Following all the developments in January and February, March continued cellular agriculture’s great start to the year. Cellular agriculture (‘cell ag’) is the field of growing animal products from cells instead of raising animals for them. From new investments and partnerships to the FDA’s first comments about cultured meat, this article highlight some of the key events that happened in cellular agriculture during the month of March.
On March 29, startup Wild Type announced that they received $3.5 million in seed funding! Wild Type is a new startup that plans to use cellular agriculture to grow cultured salmon meat. Without requiring fish. Wild Type was founded by Justin Kolbeck and Aryé Elfenbiento to sustainably produce food to combat food insecurity globally. The round of funding was led by Spark Capital and also featured Root Ventures, Mission Bay Capital, and other investors. Wild Type plans to use the seed round to invest in developing and scaling up production of its cultured salmon.
This month, Modern Meadow announced that they have begun a joint partnership with European chemical giant Evonik. Evonik is a global leader in microbial fermentation, and the partnership will help Modern Meadow scale production of their ‘bioleather’. Modern Meadow is one of the first companies to use cellular agriculture to grow animal leather. The company uses yeast cells to grow the skin protein collagen, which is the main component of leather. All without requiring an animal. By growing the collagen directly, Modern Meadow offers a more sustainable (and more customizable) way to produce leather than currently available.
In a recent article about cultured meat, CNN approached the US Food and Drugs Administration (FDA) about whether cultured meat will be considered safe or not. In a statement, the FDA said that “Given information we have at the time, it seems reasonable to think that cultured meat, if manufactured in accordance with appropriate safety standards and all relevant regulations, could be consumed safely”.
This is one of the FDA’s first statements about cultured meat. While not a complete approval, the statement provides the insight that the FDA (and not the US Department of Agriculture) will (likely) be in charge of regulating cultured meat and other cell ag products. It is also a positive sign that even before regulatory reviews are underway, the FDA believes that cell ag products can be safe if specific protocols are carried out.
A major theme of the month of March was the abundance of conferences! At the start of the month, the Shojinmeat Project organized the first conference about cellular agriculture in Asia. The keynote speaker of the event was Erin Kim, the Communications Director of New Harvest, the nonprofit that funds primary research in cellular agriculture. New Harvest also announced in March that the 3rd annual New Harvest Conference about cellular agriculture will take place on July 20 and 21 in Boston, Massachusetts.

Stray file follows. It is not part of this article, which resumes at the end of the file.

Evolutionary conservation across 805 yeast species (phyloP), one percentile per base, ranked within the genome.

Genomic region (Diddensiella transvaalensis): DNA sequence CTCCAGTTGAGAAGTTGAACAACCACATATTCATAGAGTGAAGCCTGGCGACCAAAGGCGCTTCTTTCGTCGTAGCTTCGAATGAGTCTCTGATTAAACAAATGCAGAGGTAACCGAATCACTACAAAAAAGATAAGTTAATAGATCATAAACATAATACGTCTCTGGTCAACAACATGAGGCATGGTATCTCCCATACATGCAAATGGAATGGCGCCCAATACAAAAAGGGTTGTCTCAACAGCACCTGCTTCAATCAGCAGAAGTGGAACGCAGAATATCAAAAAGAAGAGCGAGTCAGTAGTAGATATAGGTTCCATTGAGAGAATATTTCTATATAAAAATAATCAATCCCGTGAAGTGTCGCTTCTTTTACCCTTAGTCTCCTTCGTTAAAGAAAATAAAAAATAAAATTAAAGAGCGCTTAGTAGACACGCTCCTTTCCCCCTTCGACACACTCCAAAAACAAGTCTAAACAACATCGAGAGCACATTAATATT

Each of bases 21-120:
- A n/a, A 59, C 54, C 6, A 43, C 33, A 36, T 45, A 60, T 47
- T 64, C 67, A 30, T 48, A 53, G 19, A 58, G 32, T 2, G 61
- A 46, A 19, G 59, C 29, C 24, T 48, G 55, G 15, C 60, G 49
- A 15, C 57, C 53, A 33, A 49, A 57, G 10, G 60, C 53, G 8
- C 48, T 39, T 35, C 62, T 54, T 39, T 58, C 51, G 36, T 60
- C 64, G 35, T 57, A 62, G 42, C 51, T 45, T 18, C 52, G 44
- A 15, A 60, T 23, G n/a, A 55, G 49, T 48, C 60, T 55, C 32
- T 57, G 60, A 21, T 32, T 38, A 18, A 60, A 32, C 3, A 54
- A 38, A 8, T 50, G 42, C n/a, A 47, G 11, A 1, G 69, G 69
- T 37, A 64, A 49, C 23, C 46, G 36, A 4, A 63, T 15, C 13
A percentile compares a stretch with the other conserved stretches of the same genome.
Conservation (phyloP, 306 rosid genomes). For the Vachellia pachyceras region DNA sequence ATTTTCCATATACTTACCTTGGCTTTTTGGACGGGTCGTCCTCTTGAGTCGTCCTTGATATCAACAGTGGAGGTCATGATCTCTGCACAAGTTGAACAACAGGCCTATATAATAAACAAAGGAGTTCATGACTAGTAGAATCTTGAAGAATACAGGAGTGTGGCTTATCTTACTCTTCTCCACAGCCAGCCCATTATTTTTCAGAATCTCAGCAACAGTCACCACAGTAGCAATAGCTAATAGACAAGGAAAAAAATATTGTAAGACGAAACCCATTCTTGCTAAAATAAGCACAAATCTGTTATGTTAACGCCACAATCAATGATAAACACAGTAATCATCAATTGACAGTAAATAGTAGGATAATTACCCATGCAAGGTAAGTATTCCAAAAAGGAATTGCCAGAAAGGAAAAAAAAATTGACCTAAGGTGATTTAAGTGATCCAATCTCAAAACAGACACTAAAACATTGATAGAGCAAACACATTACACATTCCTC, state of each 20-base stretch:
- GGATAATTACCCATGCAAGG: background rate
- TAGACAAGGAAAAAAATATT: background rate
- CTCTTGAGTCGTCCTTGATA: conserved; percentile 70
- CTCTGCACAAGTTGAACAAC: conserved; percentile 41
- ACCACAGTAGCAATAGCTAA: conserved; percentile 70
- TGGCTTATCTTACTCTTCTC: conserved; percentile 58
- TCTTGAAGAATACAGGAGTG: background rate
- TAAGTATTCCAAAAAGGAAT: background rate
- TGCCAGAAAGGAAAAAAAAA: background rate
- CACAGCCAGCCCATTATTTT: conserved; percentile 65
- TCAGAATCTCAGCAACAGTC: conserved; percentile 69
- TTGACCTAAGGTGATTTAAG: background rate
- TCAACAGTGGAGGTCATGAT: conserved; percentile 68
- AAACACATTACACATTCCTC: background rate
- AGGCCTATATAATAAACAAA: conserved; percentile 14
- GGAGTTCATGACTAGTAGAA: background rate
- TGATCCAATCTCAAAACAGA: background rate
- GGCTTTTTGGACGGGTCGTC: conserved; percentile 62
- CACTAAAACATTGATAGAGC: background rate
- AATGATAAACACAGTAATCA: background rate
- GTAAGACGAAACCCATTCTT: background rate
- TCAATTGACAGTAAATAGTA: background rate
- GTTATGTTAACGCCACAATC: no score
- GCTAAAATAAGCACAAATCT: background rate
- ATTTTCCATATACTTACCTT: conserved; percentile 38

In addition, the SXSW conference took place in Austin, Texas. During the conference, Bruce Friedrich, the Executive Director and co-founder of the Good Food Institute, held a panel discussion that featured Ethan Brown, founder of plant-based Beyond Meat, and David Kay, communications manager of Memphis Meats. The panel also featured Alexis Fox of Lighter, and their discussions revolved around the future of food with cultured meat and plant-based meat alternatives. Suzanne Lee of Modern Meadow and Dan Widmaier of Bolt Threads also featured in a panel about how their bioengineered materials can sustainably impact the fashion world.
The Future Food-Tech Conference recently took place in San Francisco, California, and it’s no surprise that cell ag was a part of the agenda. During the conference, Dr. Mark Post (the researcher who presented the world’s first cultured meat burger for $330,000!) moderated a panel discussion that featured cell ag companies Clara Foods, Geltor, and Memphis Meats. The Good Food Institute was also a part of the panel discussion about cellular agriculture. In addition, Josh Tetrick, CEO and co-founder of Just (formerly Hampton Creek) and Mike Selden, CEO and co-founder of Finless Foods, also gave presentations during the Future Food-Tech Conference.
Until (very) recently, Finless Foods was the only startup to use cellular agriculture to make cultured fish meat. Having just celebrated their first birthday, Finless Foods is presently working on producing cultured Bluefin tuna meat and plans to release a limited amount of it by the end of 2019. If successful, there might soon be (both!) cultured (and sustainably sourced) salmon and Bluefin tuna on the market!
With more and more investments and discussions about cellular agriculture, March continued the great start of the year for cellular agriculture. While positive that the FDA acknowledged cultured meat’s safety, the FDA’s statement doesn’t address other issue’s like the U.S. Cattlemen Association’s petition to redefine meat.
Let’s see what the rest of 2018 will bring!